Environmental and fossil fuel lobbyists react to tanked tank bill, other legislative session standouts | Energy and Environment

Even with a new Republican supermajority, the West Virginia Legislature passed fewer bills during its 2021 regular session than it did in either of the previous two years, including 21% fewer than in 2020.

But many environmentalists and other concerned citizens are glad the 281 bills the Legislature did pass didn’t include a bill that would have eased regulation of oil and gas storage tanks near drinking water intakes.

House Bill 2598 would have exempted the category of tanks closest to water intakes holding up to nearly 9,000 gallons of oil or gas from regulation under the Aboveground Storage Tank Act. The bill, which passed the House of Delegates, triggered opposition from the state Department of Environmental Protection and concerns from water utilities that it would threaten drinking water safety.

“Defeating [HB 2598] was a huge victory for clean drinking water,” West Virginia Environmental Council President Linda Frame said.

The Legislature passed the Aboveground Storage Tank Act in 2014, months after the Freedom Industries leak that contaminated the drinking water supply for 300,000 people in a nine-county area around Charleston in January 2014.

HB 2598 would have removed roughly 900 tanks containing 8,820 gallons or less in zones of critical concern from regulation under the law. Zones of critical concern are defined by the law as corridors along streams within a watershed that need close scrutiny because of a nearby surface water intake point and susceptibility to potential contaminants.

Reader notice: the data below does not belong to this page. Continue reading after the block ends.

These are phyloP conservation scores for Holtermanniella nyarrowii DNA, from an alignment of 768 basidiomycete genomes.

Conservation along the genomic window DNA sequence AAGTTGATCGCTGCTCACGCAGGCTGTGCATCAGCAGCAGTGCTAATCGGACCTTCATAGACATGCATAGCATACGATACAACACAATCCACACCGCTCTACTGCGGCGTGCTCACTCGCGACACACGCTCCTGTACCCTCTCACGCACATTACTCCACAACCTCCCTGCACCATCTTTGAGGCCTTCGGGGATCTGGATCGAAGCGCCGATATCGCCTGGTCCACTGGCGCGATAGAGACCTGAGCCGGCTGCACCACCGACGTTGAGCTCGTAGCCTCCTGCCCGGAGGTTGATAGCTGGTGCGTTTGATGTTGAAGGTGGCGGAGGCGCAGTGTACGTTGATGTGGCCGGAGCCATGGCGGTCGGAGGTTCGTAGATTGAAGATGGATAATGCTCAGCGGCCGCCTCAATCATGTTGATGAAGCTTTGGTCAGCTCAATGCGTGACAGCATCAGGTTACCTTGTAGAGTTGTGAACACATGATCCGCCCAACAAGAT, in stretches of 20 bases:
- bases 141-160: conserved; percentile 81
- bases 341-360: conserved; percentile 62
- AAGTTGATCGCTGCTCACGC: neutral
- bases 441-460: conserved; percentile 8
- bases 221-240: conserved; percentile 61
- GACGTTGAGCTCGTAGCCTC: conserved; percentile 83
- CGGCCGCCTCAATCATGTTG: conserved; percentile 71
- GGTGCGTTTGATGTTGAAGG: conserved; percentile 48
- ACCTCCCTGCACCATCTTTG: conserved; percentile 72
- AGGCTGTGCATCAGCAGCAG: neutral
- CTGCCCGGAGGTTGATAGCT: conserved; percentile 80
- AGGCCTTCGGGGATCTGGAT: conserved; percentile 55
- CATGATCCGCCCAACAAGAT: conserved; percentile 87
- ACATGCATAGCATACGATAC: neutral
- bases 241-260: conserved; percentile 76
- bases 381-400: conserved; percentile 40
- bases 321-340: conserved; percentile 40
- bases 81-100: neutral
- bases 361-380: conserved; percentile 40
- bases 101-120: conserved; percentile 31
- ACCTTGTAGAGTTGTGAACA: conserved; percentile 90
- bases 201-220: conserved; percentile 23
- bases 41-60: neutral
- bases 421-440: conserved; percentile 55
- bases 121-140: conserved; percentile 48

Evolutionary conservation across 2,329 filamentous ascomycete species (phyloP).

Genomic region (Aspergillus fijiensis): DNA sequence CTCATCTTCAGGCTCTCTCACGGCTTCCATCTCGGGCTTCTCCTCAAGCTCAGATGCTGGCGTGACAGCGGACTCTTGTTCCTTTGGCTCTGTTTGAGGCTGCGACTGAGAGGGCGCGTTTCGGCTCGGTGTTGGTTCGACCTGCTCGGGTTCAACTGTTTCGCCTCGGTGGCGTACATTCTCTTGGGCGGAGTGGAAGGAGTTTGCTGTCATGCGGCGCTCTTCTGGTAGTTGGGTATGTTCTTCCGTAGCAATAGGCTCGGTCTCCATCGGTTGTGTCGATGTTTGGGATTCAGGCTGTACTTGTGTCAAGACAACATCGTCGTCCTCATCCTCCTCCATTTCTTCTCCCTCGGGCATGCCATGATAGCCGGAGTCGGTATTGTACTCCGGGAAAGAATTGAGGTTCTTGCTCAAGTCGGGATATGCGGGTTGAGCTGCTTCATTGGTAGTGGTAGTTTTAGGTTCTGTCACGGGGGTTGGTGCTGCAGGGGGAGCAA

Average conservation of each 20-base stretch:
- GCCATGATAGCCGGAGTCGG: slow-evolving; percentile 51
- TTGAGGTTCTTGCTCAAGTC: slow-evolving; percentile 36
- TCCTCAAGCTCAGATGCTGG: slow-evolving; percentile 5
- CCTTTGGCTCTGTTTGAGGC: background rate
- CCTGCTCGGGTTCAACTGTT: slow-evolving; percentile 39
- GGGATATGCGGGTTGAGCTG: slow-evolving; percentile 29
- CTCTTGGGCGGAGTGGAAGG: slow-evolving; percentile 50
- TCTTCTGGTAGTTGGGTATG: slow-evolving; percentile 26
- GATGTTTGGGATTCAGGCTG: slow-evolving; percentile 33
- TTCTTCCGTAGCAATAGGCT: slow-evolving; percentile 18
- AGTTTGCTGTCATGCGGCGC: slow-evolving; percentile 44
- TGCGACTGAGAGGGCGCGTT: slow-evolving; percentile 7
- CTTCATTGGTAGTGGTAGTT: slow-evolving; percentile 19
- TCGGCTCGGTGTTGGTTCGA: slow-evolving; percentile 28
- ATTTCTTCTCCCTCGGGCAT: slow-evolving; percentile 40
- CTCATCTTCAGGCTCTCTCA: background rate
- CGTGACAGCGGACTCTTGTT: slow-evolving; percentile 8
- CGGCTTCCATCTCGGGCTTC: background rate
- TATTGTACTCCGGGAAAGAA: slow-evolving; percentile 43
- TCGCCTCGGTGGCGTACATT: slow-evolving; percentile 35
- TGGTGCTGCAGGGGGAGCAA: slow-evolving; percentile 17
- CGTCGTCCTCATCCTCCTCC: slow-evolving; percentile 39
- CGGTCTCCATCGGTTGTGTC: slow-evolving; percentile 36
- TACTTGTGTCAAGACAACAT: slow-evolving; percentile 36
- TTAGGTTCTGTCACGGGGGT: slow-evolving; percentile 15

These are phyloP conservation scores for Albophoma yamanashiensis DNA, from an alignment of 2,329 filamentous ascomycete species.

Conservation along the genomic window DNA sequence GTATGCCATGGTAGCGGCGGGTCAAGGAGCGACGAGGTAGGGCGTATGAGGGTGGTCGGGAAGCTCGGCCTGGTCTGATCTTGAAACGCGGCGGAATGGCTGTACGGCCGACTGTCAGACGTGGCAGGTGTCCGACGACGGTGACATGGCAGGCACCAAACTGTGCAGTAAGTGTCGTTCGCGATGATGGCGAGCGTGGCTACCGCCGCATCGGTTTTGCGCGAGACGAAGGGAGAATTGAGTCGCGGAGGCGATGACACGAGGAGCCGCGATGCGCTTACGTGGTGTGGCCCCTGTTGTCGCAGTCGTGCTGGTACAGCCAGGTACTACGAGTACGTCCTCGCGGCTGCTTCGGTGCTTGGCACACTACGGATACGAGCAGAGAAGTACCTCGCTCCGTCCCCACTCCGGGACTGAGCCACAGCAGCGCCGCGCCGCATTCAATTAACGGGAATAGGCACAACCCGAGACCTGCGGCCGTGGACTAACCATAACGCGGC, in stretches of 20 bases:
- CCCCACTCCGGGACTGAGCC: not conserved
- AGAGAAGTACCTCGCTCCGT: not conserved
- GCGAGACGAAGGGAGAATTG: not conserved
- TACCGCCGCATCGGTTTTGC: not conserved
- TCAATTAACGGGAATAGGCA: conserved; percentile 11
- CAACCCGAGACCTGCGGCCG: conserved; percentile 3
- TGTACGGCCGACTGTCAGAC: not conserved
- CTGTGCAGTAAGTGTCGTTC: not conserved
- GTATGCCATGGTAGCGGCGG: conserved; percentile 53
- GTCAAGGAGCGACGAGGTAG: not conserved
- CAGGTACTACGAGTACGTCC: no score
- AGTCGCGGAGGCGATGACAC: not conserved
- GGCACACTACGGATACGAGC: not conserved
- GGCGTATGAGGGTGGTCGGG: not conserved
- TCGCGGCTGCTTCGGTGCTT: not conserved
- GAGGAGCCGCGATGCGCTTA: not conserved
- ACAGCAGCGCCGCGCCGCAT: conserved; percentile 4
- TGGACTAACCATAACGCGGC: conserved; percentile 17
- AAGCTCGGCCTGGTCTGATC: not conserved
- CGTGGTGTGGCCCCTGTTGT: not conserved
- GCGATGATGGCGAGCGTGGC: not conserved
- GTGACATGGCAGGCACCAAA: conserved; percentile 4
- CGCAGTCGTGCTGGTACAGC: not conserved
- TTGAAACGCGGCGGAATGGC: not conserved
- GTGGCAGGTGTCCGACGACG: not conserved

The law, in part, requires tank owners or operators to ensure secondary containment area inspections once every 14 days, and have tank systems inspected once every three years by a professional engineer or other qualified inspector.

Gas and Oil Association of West Virginia Executive Director Charlie Burd said the bill would have helped small oil and gas producers in zones of critical concern who face a “tremendous regulatory expense” from those requirements.

“In an effort to keep these wells and these tanks in service that, in many cases, supply free gas to residents, to farmers, to royalty owners, I applaud the House of Delegates for seeing the benefit of getting that bill passed,” Burd said.

But the bill drew opposition from West Virginia American Water, the Morgantown Utility Board and the West Virginia Rural Water Association, as well as environmental groups that rallied to defeat the bill. The measure died in the Senate Judiciary Committee, which briefly listed the bill toward the end of its agenda during the final week of the session but never took up the legislation.

“West Virginia American Water is pleased that members of the West Virginia Senate recognized the impacts of HB 2598 and the potential implications this legislation would have on our state’s bodies of water,” company spokeswoman Megan Hannah said.

Sen. Charlie Trump, R-Morgan, chairman of the Judiciary Committee, could not be reached for comment for this report.

“For our priorities, the defeat of House Bill 2598 was the most significant win, in terms of at least holding the line on drinking water protection,” West Virginia Rivers Coalition Executive Director Angie Rosser said.

One measure crafted to help the oil and gas industry that did pass the Legislature was House Bill 2581, which revises the state’s property tax methodology for oil and gas wells using what industry representatives said would be a fairer formula.

The bill responds to a 2019 ruling in which the West Virginia Supreme Court held, in part, that the Tax Department improperly imposed a cap on gas well operating expense deductions.